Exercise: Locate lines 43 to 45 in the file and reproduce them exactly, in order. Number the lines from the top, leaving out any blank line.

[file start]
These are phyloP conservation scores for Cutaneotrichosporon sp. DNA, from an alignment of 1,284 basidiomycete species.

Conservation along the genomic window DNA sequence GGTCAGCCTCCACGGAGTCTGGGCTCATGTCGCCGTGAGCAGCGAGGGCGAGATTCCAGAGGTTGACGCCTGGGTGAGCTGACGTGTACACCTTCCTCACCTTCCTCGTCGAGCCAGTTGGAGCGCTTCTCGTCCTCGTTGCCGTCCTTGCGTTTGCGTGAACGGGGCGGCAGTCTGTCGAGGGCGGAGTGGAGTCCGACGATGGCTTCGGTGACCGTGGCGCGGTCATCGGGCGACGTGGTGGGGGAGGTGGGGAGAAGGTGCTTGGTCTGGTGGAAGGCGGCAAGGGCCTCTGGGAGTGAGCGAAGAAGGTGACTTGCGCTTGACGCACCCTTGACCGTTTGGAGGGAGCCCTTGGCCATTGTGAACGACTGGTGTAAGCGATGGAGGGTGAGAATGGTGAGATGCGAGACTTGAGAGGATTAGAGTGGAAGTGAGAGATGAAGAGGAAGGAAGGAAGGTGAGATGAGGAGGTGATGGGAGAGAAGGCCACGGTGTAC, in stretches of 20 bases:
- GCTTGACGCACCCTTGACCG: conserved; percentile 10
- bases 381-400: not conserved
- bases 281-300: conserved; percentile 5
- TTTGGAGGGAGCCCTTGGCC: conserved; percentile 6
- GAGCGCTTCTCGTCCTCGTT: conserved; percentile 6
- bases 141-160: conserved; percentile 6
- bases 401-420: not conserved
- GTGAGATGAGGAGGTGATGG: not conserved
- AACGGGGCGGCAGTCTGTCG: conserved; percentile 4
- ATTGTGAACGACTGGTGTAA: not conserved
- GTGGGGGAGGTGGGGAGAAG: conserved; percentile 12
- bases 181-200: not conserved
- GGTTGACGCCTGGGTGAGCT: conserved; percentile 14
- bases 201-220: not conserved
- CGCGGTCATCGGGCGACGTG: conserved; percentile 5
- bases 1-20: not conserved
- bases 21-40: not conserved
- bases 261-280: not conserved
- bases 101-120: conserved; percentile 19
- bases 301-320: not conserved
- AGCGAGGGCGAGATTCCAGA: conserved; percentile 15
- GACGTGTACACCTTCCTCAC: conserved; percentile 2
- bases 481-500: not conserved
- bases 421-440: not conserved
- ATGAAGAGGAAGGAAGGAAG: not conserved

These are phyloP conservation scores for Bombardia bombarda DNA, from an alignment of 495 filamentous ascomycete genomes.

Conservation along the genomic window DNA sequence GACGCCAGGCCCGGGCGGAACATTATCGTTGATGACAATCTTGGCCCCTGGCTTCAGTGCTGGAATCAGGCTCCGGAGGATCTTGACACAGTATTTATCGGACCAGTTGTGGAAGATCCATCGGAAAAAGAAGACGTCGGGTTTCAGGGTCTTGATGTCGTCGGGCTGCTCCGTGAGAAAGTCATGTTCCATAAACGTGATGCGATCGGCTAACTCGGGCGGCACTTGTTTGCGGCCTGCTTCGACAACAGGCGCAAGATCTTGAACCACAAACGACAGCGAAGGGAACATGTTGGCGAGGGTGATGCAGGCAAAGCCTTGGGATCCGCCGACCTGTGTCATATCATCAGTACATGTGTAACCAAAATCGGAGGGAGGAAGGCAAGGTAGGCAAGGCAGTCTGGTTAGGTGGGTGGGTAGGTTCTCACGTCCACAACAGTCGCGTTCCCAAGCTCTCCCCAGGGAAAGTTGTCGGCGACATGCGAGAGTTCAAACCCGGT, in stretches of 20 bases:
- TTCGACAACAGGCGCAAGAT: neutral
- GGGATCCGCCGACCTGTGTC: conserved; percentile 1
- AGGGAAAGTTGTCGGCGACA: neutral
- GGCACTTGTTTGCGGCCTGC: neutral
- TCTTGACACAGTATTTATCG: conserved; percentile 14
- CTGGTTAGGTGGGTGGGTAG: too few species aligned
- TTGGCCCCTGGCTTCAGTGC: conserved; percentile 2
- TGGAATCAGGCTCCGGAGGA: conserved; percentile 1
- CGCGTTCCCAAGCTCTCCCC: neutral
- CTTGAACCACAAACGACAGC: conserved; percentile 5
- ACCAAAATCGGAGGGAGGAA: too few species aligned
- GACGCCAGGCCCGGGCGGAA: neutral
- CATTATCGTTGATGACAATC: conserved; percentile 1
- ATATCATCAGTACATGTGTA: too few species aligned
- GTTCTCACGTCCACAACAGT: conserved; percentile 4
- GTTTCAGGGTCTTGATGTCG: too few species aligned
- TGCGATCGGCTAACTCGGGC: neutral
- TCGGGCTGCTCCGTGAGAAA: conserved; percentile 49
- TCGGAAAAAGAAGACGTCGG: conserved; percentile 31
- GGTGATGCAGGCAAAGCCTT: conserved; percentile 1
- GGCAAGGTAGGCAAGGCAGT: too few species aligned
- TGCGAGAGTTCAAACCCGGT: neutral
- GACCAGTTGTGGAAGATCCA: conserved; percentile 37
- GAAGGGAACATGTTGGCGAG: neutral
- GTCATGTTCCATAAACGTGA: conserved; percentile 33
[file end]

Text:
- ATATCATCAGTACATGTGTA: too few species aligned
- GTTCTCACGTCCACAACAGT: conserved; percentile 4
- GTTTCAGGGTCTTGATGTCG: too few species aligned